(Review) Lila (Gilead #3) by Marilynne Robinson

Publisher and Publication Date: Farrar, Straus and Giroux. 2014.
Genre: Fiction.
Pages: 261.
Source: Self-purchase.
Audience: Readers who have loved the previous books written by Robinson-the Gilead books. Any reader who loves the beauty of a well told story.
Rating: Excellent.


The first two books in the Gilead series:
Gilead, published in 2004
Home, published in 2008


Lila won a National Book Critics Circle Award in 2015.

This is the first book I’ve read by Marilynne Robinson.

The book has been explained as a love story between Lila and John Ames. When I think of a love story, (a fictionalized film or book) I think about a romantic and sensual story. Lila is not that kind of love story. It is the story of a young woman who has spent her life wandering. She’s not had a permanent home. The book reflects on her early childhood, when a woman named Doll found Lila and began to care for her. Doll and Lila didn’t really have a home. But, Doll did the best she could in raising Lila. So, what kind of love story is Lila? It is a story of the kind of love that’s covered with grace. It’s the kind of love that’s covered in sacrifice-a sacrificial type love. Instead of explaining what the words grace and sacrifice mean, Robinson shows it through the two people in Lila’s life who have deeply loved her.

My Thoughts:
Robinson tells the story. This gives a broad view of what is happening, but I also know what Lila is thinking. I’m privy to her ponderings and perspective.
Lila is hardworking. She is comfortable in cleaning, laundry, and gardening. She’s comfortable covered in sweat and dirt. She is not comfortable with a life she’s never known. A life with a home and husband. A life where the people who live in a town see her as a person equal to them and not their hired laborer.
John is proud of Lila. They walk together and he introduces her to the people as his wife. He is gentle, thoughtful, and loving. He does not rush Lila. He sees her differently than she sees herself. He doesn’t worry about her past. He settles on who she is today, his lovely wife.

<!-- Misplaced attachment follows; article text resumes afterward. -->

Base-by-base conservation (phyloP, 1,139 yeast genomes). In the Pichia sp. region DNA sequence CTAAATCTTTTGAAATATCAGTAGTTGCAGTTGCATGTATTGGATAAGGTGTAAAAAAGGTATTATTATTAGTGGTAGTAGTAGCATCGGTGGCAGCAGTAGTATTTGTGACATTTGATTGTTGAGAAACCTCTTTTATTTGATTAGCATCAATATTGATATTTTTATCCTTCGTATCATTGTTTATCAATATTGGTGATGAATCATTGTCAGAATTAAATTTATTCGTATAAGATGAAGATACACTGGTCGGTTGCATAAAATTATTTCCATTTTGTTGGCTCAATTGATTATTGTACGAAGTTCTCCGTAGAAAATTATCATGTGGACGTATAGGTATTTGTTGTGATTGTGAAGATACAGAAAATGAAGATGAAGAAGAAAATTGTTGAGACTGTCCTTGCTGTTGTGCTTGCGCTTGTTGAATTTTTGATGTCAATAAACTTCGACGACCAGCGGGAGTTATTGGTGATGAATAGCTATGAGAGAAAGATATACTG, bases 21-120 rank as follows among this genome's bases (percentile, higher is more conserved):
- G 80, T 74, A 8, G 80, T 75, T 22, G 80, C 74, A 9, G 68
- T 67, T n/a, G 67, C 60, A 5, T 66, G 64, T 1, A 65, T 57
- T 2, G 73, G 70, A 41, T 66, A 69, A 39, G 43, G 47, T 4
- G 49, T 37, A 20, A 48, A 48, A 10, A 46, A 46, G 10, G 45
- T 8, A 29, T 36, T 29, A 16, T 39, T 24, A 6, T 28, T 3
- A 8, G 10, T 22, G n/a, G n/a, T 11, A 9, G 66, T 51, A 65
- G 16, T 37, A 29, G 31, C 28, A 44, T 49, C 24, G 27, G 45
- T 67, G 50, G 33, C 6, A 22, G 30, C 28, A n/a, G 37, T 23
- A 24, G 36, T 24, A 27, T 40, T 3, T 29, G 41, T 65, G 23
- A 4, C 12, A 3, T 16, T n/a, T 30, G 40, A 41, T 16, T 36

John shows Lila grace. Grace that is poured out on Lila. He is extravagant in his love and grace to Lila. And all the people in town see this pouring out of love and grace.
There is no denying the fact that John is a much older man and Lila is a young woman.
John is the town preacher. He is a respectable man. Lila has not had the “kind” of life that’s expected of a pastor’s wife. John loves Lila anyway.
I recently read that one of the things that destroys a marriage is unrealistic expectations. While reading Lila I didn’t see that the couple had unrealistic expectations. There is a calm resolve from John. He doesn’t worry about Lila. He is patient and kind. He shows Lila the fullness of love.
I’ve given a little more information about the book in the “My Thoughts” section of this review, because there are some things I want to point out.
1. Lila is a story that shares things about people and society. The town of Gilead is small, but it is a picture of the world. People judge people; and they place them in places they want them to be. For example, that person goes in the “bad” place, because they’ve committed a worse sin that other sins. That person goes in another place because they are a different color that I am. That person has a handicap so they need to go in that other place. And, that person needs to be placed in another place because they have different political beliefs than I do. We gravitate towards people who look like us and think like us and believe as we do. Those are the people we consider to be on our team! Lila doesn’t fit with any of the other people in Gilead. Yet, she stays. And, John and Lila marry. Two people unalike in many ways but love each other.
2. There are different types of love. Inherently we know this, but it’s good to be reminded. Real love is not just the romantic gushing and sensual thrill. Real love is seeing the person you love just as they are and you love them anyway. You love them when they are dirty and sweaty. You love them when you disagree. You love them when they are fearful and misunderstand certain things. You love them even when the people on your “team” don’t understand.
3. Doll is the parent figure who began caring for Lila. Doll took a chance on taking care of Lila. Doll’s heart was moved by this rascally dirty little girl. Doll and John have loved Lila sacrificially. They did the unthinkable. They went out of their comfort zone. They have loved Lila with reckless abandon, not counting the cost.

Lila is a moving story. It’s a story that leaves an imprint on the mind and heart. It’s a story that made me question the kind of love I give.


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